There are several reasons why you would need to know how to safely and legally dispose of drugs, prescription or otherwise, in order to keep your family and yourself safe. Many people don’t know how to dispose of drugs, which can cause legal and safety issues for you, and for the environment if done incorrectly. Here, we’ll talk about why it’s so important to dispose of drugs through the proper channels, and how to ensure that drugs are handled responsibly.
If you find drugs in your home, there’s likely a bigger issue at play here. Make sure, that if you find illicit drugs or prescriptions that are unaccounted for, you ensure that the person/people in your home who may be using them get the help they need for what may be drug dependency or addiction.
Why Is It So Important to Dispose of Drugs?
There are two primary reasons why you should dispose of illicit and prescription drugs.
First, because there are links between teen drug use and availability of said substances. Teens who have easy access to drugs are more likely to develop a drug dependency, according to the Journal of Child and Adolescent Substance Abuse. What’s more, a study from the University of Michigan reported that 56 percent of parents kept their prescription pills at home, even after they no longer needed them. With what we know about addiction caused by opioid use, combined with the fact that opioids are the most heavily prescribed drugs for pain and chronic condition, this should be a statistic that alarms you.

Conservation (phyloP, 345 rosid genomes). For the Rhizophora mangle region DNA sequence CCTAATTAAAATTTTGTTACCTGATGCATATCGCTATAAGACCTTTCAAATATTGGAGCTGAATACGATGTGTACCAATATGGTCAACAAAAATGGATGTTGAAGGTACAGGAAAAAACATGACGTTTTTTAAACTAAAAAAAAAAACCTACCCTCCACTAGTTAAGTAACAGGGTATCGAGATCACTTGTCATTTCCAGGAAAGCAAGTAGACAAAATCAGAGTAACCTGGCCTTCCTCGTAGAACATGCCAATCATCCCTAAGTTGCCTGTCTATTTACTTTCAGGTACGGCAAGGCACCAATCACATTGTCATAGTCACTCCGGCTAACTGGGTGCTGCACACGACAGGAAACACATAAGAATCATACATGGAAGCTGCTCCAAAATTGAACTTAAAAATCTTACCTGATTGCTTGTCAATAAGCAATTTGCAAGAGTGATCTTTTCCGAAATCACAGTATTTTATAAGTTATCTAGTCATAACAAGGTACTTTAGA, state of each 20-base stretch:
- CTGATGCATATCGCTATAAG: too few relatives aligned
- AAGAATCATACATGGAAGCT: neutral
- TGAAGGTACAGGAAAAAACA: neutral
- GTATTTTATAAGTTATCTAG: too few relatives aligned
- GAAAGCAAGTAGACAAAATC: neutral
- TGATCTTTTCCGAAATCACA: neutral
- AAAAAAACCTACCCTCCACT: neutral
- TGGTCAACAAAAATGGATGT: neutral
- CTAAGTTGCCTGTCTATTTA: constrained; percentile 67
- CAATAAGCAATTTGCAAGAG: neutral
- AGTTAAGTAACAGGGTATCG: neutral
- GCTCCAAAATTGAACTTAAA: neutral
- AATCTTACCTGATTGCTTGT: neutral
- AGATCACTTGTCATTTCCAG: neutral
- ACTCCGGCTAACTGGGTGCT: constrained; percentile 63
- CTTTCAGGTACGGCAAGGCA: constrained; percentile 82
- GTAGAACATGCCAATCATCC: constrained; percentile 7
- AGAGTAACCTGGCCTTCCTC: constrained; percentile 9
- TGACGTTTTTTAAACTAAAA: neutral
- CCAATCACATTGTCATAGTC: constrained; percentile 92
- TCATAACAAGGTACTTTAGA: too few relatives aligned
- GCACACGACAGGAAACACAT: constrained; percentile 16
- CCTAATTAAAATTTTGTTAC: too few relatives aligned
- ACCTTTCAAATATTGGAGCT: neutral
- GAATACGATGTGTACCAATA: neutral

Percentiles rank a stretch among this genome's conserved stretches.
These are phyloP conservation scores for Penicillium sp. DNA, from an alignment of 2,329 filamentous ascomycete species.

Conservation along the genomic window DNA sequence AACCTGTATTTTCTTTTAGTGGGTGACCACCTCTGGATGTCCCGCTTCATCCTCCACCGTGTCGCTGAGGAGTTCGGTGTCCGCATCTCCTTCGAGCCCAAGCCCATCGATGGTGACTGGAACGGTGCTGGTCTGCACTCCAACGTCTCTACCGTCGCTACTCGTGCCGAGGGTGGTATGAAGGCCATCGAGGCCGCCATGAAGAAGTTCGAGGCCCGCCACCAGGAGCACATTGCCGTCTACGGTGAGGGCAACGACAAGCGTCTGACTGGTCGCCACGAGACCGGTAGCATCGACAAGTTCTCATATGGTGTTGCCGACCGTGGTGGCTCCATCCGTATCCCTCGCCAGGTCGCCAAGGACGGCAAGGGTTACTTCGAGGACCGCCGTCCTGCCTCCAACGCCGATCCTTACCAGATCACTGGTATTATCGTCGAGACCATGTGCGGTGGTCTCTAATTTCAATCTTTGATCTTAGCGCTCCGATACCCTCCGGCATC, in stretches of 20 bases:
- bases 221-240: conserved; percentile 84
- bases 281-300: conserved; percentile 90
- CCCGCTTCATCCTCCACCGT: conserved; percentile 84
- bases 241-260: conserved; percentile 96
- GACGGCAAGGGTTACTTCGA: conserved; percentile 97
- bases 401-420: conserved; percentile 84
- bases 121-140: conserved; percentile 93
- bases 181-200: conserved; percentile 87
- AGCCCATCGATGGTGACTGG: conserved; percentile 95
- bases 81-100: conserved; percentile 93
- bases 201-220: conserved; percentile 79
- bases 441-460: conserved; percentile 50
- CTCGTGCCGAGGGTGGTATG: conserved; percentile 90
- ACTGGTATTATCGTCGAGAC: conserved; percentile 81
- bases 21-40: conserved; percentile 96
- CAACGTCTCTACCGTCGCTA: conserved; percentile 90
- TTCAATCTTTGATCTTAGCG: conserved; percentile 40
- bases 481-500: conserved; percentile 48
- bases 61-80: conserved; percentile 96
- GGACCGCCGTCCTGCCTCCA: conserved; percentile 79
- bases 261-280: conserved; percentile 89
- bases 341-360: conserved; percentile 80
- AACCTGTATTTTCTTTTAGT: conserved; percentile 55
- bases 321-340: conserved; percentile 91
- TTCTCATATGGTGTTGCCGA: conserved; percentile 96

Second, having drugs around your home is dangerous. With both illicit drugs and prescription drugs, unsecured substances can be accidentally ingested by young children or other family members, leading to hospitalization or death. According to LiveScience, thousands of children unknowingly take opioid drugs each year.
It’s clear that you should dispose of illicit drugs and prescription drugs after you no longer need them, but it’s important that you know how to dispose of them in a way that’s safe and responsible.
How to Dispose of Illicit Drugs
When it comes to drugs like heroin, cocaine, and other illicit “street” drugs, there is no simple answer when you need to know how to dispose of them. Let’s say you have a friend in rehab and they ask you to go to their apartment and dispose of their leftover stash, whether it’s cocaine, heroine, or any other illicit drug. You need to be legally protected as well as dispose of the drug in a way that doesn’t bring harm to you or anyone else.